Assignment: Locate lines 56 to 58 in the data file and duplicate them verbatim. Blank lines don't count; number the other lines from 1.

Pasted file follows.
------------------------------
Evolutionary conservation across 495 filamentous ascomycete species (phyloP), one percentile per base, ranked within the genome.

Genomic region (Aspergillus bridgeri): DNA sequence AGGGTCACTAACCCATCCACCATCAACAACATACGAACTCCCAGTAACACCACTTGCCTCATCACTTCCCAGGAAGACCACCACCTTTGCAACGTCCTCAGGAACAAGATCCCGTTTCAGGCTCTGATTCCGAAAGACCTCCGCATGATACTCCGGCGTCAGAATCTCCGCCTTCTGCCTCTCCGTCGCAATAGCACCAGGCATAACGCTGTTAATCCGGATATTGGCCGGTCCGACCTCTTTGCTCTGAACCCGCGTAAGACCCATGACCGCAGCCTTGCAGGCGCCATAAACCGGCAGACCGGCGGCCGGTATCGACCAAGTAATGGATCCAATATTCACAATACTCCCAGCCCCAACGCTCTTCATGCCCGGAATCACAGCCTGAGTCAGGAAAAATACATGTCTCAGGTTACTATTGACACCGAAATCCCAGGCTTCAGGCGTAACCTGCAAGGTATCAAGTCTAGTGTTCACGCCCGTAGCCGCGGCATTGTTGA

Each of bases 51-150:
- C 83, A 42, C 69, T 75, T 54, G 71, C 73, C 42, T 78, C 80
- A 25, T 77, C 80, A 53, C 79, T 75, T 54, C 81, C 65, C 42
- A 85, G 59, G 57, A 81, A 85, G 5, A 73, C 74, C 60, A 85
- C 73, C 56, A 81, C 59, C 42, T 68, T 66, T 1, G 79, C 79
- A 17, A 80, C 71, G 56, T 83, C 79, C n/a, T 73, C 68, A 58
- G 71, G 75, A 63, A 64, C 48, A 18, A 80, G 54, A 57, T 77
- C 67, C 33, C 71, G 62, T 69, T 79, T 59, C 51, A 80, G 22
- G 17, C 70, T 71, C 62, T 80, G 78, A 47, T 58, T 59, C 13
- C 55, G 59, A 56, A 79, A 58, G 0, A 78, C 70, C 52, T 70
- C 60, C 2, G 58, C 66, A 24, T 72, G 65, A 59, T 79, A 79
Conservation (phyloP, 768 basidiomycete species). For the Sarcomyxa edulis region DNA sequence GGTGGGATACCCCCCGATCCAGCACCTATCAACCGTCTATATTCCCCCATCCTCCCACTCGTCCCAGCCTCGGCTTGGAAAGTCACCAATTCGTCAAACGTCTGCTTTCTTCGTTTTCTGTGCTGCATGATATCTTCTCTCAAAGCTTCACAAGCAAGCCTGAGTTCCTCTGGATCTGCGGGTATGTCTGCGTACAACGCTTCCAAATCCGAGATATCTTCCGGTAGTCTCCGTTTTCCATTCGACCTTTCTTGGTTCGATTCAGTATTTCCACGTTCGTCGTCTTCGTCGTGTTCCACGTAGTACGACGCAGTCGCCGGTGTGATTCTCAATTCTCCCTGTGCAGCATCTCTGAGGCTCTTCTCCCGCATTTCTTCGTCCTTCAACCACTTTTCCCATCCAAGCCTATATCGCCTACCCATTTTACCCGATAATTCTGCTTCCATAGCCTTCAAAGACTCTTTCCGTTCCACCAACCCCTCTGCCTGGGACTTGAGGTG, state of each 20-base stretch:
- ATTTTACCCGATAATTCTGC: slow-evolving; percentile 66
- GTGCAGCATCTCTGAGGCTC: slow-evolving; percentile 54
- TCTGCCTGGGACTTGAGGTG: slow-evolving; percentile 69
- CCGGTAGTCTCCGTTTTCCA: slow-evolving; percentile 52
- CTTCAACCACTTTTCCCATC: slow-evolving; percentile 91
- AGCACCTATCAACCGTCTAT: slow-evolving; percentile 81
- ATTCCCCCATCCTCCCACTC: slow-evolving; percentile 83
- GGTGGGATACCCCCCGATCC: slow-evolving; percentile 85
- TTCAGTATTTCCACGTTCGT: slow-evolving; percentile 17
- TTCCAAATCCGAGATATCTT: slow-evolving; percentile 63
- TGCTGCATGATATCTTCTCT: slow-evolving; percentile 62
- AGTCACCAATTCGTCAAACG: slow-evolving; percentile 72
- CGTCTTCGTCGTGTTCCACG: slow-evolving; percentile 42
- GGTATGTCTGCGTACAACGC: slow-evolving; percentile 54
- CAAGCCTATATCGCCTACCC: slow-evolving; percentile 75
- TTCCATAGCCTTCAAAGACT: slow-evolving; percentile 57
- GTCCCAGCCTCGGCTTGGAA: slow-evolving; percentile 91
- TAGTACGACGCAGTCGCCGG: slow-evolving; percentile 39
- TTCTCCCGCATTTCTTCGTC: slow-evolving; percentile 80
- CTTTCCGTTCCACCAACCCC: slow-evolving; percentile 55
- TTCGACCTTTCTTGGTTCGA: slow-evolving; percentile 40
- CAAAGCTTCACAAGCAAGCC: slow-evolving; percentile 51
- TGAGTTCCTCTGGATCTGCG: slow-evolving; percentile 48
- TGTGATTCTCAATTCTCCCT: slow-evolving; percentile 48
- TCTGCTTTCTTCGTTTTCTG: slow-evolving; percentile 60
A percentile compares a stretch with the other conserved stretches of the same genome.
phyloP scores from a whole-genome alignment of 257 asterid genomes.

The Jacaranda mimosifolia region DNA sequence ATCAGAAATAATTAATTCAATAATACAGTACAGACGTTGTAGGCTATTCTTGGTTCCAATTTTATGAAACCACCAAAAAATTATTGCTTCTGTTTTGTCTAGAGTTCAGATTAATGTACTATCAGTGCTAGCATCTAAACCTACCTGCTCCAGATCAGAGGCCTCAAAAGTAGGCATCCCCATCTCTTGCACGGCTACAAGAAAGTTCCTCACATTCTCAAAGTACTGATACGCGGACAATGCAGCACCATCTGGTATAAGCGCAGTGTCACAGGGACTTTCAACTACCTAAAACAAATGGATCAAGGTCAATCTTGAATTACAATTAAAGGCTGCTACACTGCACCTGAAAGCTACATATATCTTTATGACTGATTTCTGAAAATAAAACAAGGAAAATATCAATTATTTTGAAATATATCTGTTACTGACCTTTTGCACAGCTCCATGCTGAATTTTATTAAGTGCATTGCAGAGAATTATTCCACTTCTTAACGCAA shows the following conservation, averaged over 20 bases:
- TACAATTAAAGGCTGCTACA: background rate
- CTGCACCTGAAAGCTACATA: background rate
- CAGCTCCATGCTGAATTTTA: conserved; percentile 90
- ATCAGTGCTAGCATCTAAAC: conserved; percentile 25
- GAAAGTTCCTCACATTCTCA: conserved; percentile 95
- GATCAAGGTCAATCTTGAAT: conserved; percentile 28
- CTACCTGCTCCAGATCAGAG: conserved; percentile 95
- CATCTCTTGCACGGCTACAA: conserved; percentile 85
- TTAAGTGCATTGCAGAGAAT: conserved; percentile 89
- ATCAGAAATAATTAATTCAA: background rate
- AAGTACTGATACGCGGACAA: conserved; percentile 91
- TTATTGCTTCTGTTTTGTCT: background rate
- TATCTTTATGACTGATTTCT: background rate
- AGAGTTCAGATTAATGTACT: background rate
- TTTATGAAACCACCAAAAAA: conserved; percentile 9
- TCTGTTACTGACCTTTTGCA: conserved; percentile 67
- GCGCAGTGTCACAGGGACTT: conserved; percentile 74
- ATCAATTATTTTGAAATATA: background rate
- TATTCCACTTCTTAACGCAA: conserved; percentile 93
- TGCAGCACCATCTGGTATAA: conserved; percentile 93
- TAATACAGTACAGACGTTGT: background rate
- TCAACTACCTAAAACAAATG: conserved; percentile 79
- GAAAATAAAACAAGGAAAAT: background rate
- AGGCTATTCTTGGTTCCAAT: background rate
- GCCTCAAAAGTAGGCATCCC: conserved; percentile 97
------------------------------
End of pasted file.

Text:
- AGAGTTCAGATTAATGTACT: background rate
- TTTATGAAACCACCAAAAAA: conserved; percentile 9
- TCTGTTACTGACCTTTTGCA: conserved; percentile 67